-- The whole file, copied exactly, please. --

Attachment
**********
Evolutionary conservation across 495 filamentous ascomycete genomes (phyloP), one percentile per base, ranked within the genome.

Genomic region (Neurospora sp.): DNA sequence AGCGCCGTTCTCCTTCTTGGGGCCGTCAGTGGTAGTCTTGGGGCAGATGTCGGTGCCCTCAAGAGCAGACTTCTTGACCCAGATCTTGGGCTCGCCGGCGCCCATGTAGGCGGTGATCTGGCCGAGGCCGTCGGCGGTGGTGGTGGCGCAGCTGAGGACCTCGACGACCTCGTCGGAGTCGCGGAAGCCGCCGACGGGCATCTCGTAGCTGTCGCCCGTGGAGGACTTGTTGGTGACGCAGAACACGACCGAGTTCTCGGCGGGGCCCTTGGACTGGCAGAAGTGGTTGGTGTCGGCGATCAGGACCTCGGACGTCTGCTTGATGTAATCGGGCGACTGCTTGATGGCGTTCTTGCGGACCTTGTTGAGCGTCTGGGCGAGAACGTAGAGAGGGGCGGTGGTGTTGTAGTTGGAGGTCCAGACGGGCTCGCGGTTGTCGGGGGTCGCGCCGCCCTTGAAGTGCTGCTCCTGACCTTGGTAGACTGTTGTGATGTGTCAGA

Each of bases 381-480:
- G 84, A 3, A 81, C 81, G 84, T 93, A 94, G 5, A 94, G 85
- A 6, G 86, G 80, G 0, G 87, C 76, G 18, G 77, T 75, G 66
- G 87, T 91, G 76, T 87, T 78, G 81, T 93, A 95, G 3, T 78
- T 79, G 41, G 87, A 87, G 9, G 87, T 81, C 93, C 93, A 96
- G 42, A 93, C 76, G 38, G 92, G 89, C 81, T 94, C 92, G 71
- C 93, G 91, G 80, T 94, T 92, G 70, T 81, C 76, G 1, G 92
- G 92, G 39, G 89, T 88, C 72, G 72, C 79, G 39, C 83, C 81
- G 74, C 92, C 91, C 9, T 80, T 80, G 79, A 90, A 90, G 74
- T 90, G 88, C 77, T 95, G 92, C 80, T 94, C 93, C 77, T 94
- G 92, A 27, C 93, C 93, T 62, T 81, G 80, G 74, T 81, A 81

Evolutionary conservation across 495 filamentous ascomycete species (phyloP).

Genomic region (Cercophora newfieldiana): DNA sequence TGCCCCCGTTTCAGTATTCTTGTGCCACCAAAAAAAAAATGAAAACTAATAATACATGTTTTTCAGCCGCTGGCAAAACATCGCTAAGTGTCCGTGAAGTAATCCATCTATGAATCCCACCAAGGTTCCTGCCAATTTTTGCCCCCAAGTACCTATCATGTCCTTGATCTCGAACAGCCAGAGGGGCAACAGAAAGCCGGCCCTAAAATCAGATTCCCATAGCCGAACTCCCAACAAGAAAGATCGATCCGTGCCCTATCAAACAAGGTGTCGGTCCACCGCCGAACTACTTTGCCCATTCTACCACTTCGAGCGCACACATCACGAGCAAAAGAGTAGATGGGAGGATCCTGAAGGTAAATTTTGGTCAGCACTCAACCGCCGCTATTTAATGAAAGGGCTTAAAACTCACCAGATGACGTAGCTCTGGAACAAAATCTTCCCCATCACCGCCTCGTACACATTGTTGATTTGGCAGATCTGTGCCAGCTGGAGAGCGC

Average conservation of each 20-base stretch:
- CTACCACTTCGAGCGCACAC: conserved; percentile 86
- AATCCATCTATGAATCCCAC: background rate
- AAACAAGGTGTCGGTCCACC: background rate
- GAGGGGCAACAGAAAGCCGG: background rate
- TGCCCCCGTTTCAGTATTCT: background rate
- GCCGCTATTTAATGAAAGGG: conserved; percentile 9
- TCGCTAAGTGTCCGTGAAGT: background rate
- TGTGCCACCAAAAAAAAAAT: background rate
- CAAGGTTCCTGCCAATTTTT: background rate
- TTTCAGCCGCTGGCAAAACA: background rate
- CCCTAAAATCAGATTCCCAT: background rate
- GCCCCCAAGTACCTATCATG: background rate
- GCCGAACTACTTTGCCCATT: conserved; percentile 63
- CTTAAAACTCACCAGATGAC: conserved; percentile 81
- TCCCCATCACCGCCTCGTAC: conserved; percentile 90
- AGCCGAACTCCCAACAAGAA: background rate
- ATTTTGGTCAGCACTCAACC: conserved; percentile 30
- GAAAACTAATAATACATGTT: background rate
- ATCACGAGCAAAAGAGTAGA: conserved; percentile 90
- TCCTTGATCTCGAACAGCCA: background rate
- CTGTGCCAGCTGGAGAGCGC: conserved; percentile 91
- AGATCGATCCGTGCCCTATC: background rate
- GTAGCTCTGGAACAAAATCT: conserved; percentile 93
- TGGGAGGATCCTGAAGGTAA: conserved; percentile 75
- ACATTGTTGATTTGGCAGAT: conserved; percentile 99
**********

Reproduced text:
Evolutionary conservation across 495 filamentous ascomycete genomes (phyloP), one percentile per base, ranked within the genome.

Genomic region (Neurospora sp.): DNA sequence AGCGCCGTTCTCCTTCTTGGGGCCGTCAGTGGTAGTCTTGGGGCAGATGTCGGTGCCCTCAAGAGCAGACTTCTTGACCCAGATCTTGGGCTCGCCGGCGCCCATGTAGGCGGTGATCTGGCCGAGGCCGTCGGCGGTGGTGGTGGCGCAGCTGAGGACCTCGACGACCTCGTCGGAGTCGCGGAAGCCGCCGACGGGCATCTCGTAGCTGTCGCCCGTGGAGGACTTGTTGGTGACGCAGAACACGACCGAGTTCTCGGCGGGGCCCTTGGACTGGCAGAAGTGGTTGGTGTCGGCGATCAGGACCTCGGACGTCTGCTTGATGTAATCGGGCGACTGCTTGATGGCGTTCTTGCGGACCTTGTTGAGCGTCTGGGCGAGAACGTAGAGAGGGGCGGTGGTGTTGTAGTTGGAGGTCCAGACGGGCTCGCGGTTGTCGGGGGTCGCGCCGCCCTTGAAGTGCTGCTCCTGACCTTGGTAGACTGTTGTGATGTGTCAGA

Each of bases 381-480:
- G 84, A 3, A 81, C 81, G 84, T 93, A 94, G 5, A 94, G 85
- A 6, G 86, G 80, G 0, G 87, C 76, G 18, G 77, T 75, G 66
- G 87, T 91, G 76, T 87, T 78, G 81, T 93, A 95, G 3, T 78
- T 79, G 41, G 87, A 87, G 9, G 87, T 81, C 93, C 93, A 96
- G 42, A 93, C 76, G 38, G 92, G 89, C 81, T 94, C 92, G 71
- C 93, G 91, G 80, T 94, T 92, G 70, T 81, C 76, G 1, G 92
- G 92, G 39, G 89, T 88, C 72, G 72, C 79, G 39, C 83, C 81
- G 74, C 92, C 91, C 9, T 80, T 80, G 79, A 90, A 90, G 74
- T 90, G 88, C 77, T 95, G 92, C 80, T 94, C 93, C 77, T 94
- G 92, A 27, C 93, C 93, T 62, T 81, G 80, G 74, T 81, A 81

Evolutionary conservation across 495 filamentous ascomycete species (phyloP).

Genomic region (Cercophora newfieldiana): DNA sequence TGCCCCCGTTTCAGTATTCTTGTGCCACCAAAAAAAAAATGAAAACTAATAATACATGTTTTTCAGCCGCTGGCAAAACATCGCTAAGTGTCCGTGAAGTAATCCATCTATGAATCCCACCAAGGTTCCTGCCAATTTTTGCCCCCAAGTACCTATCATGTCCTTGATCTCGAACAGCCAGAGGGGCAACAGAAAGCCGGCCCTAAAATCAGATTCCCATAGCCGAACTCCCAACAAGAAAGATCGATCCGTGCCCTATCAAACAAGGTGTCGGTCCACCGCCGAACTACTTTGCCCATTCTACCACTTCGAGCGCACACATCACGAGCAAAAGAGTAGATGGGAGGATCCTGAAGGTAAATTTTGGTCAGCACTCAACCGCCGCTATTTAATGAAAGGGCTTAAAACTCACCAGATGACGTAGCTCTGGAACAAAATCTTCCCCATCACCGCCTCGTACACATTGTTGATTTGGCAGATCTGTGCCAGCTGGAGAGCGC

Average conservation of each 20-base stretch:
- CTACCACTTCGAGCGCACAC: conserved; percentile 86
- AATCCATCTATGAATCCCAC: background rate
- AAACAAGGTGTCGGTCCACC: background rate
- GAGGGGCAACAGAAAGCCGG: background rate
- TGCCCCCGTTTCAGTATTCT: background rate
- GCCGCTATTTAATGAAAGGG: conserved; percentile 9
- TCGCTAAGTGTCCGTGAAGT: background rate
- TGTGCCACCAAAAAAAAAAT: background rate
- CAAGGTTCCTGCCAATTTTT: background rate
- TTTCAGCCGCTGGCAAAACA: background rate
- CCCTAAAATCAGATTCCCAT: background rate
- GCCCCCAAGTACCTATCATG: background rate
- GCCGAACTACTTTGCCCATT: conserved; percentile 63
- CTTAAAACTCACCAGATGAC: conserved; percentile 81
- TCCCCATCACCGCCTCGTAC: conserved; percentile 90
- AGCCGAACTCCCAACAAGAA: background rate
- ATTTTGGTCAGCACTCAACC: conserved; percentile 30
- GAAAACTAATAATACATGTT: background rate
- ATCACGAGCAAAAGAGTAGA: conserved; percentile 90
- TCCTTGATCTCGAACAGCCA: background rate
- CTGTGCCAGCTGGAGAGCGC: conserved; percentile 91
- AGATCGATCCGTGCCCTATC: background rate
- GTAGCTCTGGAACAAAATCT: conserved; percentile 93
- TGGGAGGATCCTGAAGGTAA: conserved; percentile 75
- ACATTGTTGATTTGGCAGAT: conserved; percentile 99